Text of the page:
5. Amen RumTumTugger amen'd this post.
  6. #44
    tWebber
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    Quote Originally Posted by Starlight View Post
    If you prefer the voting age to be an age where we can agree the children at least understand what they are doing / approximately capable of understanding what political policy is / what it is that they are voting for, then I would have zero problem with that. Would you agree that perhaps 10 or 11 years old is an appropriate age?
    If "understand what they are doing" and being "approximately capable of understanding what political policy is" are requirements for voting, I'm not sure the current voting age is high enough.

  7. Amen Cow Poke, Teallaura, Cerebrum123 amen'd this post.
  8. #45
    See, the Thing is... Cow Poke's Avatar
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    Quote Originally Posted by Terraceth View Post
    If "understand what they are doing" and being "approximately capable of understanding what political policy is" are requirements for voting, I'm not sure the current voting age is high enough.
    That's good!

    1 Tim 2:5 For there is one God, and one mediator between God and men, the man Christ Jesus.

  9. #46
    tWebber Starlight's Avatar
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    Quote Originally Posted by Teallaura View Post
    No, it means if you pay tax you should be represented - it says nothing at all about how those representatives are chosen.
    I don't buy this explanation. Let's say that the British King had declared, "America needs to be represented! I will appoint my close friend in Britain, Duke Charles, and he will Totally Represent America and Totally Not Be A Puppet For His And My Interests"... would that have been acceptable? Of course not.

    It's self-evident that elected representatives represent their voters. If the people can't vote, they are not being represented.

  10. #47
    See, the Thing is... Cow Poke's Avatar
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    Quote Originally Posted by Starlight View Post
    It's self-evident that elected representatives represent their voters. If the people can't vote, they are not being represented.
    Ten year olds aren't taxed, either.

    1 Tim 2:5 For there is one God, and one mediator between God and men, the man Christ Jesus.

  11. #48
    tWebber Teallaura's Avatar
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    Quote Originally Posted by Cow Poke View Post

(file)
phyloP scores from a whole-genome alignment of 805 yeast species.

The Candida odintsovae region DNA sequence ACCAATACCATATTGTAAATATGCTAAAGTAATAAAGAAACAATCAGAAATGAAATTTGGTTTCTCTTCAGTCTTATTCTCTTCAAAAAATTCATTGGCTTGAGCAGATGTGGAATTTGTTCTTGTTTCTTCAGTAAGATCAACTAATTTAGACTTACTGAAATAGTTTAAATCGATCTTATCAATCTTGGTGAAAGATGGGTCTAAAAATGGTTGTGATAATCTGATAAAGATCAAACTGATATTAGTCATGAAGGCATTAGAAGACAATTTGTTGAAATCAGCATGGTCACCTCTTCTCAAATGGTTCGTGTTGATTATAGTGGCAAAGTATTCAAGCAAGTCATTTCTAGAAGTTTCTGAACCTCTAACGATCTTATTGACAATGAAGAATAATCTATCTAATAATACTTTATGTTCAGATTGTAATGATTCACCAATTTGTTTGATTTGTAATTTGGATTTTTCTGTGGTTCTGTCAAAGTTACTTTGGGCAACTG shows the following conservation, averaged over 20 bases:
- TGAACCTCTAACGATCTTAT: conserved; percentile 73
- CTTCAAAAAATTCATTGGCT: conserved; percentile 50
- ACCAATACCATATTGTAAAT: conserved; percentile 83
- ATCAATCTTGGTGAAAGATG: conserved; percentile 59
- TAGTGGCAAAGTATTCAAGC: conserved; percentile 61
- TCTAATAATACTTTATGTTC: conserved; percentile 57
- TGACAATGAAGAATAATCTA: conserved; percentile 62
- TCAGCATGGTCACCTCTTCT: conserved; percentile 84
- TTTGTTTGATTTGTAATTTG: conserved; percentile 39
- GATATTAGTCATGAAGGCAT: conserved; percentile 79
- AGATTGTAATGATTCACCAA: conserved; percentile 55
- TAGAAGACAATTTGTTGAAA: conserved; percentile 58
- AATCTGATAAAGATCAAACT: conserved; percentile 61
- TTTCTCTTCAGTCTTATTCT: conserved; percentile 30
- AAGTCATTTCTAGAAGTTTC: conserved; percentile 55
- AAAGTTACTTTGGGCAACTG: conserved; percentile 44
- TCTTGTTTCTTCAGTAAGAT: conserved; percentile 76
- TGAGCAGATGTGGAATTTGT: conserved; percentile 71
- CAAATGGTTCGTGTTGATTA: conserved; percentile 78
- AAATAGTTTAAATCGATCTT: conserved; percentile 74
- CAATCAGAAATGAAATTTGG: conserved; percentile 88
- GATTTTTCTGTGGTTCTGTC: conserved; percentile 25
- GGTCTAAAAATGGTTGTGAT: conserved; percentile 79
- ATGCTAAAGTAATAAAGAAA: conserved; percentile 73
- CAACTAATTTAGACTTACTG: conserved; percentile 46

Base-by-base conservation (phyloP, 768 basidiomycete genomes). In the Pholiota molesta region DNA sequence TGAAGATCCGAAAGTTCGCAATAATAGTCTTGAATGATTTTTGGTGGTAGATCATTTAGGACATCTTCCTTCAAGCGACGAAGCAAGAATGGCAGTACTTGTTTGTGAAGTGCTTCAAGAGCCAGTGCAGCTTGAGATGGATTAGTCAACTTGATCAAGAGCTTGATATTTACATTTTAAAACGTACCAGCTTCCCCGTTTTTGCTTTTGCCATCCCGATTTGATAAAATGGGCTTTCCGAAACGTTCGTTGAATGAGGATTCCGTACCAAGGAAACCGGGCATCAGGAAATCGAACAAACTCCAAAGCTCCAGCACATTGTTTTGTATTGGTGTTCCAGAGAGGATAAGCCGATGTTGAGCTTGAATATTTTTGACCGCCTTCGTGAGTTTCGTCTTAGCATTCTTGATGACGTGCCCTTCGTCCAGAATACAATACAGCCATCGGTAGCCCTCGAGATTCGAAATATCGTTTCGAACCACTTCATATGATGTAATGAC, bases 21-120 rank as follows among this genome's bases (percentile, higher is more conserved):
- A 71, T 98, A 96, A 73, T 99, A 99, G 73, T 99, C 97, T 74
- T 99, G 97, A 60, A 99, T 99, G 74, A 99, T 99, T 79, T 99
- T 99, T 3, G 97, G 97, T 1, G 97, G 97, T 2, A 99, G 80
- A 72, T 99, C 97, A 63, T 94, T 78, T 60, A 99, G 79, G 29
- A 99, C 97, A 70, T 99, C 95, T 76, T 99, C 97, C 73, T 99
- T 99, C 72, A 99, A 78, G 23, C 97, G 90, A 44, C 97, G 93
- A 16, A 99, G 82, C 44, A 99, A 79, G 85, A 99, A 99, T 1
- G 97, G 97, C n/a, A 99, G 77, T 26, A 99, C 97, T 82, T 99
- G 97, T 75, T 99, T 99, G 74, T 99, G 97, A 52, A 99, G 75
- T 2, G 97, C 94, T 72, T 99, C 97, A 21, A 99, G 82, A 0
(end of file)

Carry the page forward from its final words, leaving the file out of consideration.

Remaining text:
Ten year olds aren't taxed, either.
    Um, yes they are. They pay sales tax, ad valorum taxes (assuming they do really well with that paper route) and even income tax if the income is high enough (okay, really well with several paper routes). They are also represented - a congressman represents everyone in his or her district - which is true of all elected officials. They aren't yet enfranchised, that's all.

    This is why democratic republics are fun!

  12. #49
    See, the Thing is... Cow Poke's Avatar
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    Quote Originally Posted by Teallaura View Post
    Um, yes they are.
    Um, not necessarily.

    They pay sales tax, ad valorum taxes (assuming they do really well with that paper route) and even income tax if the income is high enough (okay, really well with several paper routes).
    That's a WHOLE LOT of assumin' ya got goin' on there.

    They are also represented - a congressman represents everyone in his or her district - which is true of all elected officials.
    Um, I never claimed they weren't.

    They aren't yet enfranchised, that's all.

    This is why democratic republics are fun!
    Um, you just lookin' for a fight?

    1 Tim 2:5 For there is one God, and one mediator between God and men, the man Christ Jesus.

  13. #50
    Evolution is God's ID rogue06's Avatar
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    Quote Originally Posted by Teallaura View Post
    Um, yes they are. They pay sales tax, ad valorum taxes (assuming they do really well with that paper route) and even income tax if the income is high enough (okay, really well with several paper routes). They are also represented - a congressman represents everyone in his or her district - which is true of all elected officials. They aren't yet enfranchised, that's all.

    This is why democratic republics are fun!
    IIRC their parents are the ones who pay the ad valorum and income taxes. Their minor children's earnings are considered the parent's income (at least that's the way it was back in the Upper Paleolithic when I was a young'un).

    I'm always still in trouble again

    "You're by far the worst poster on TWeb" and "TWeb's biggest liar" -- starlight (the guy who says Stalin was a right-winger)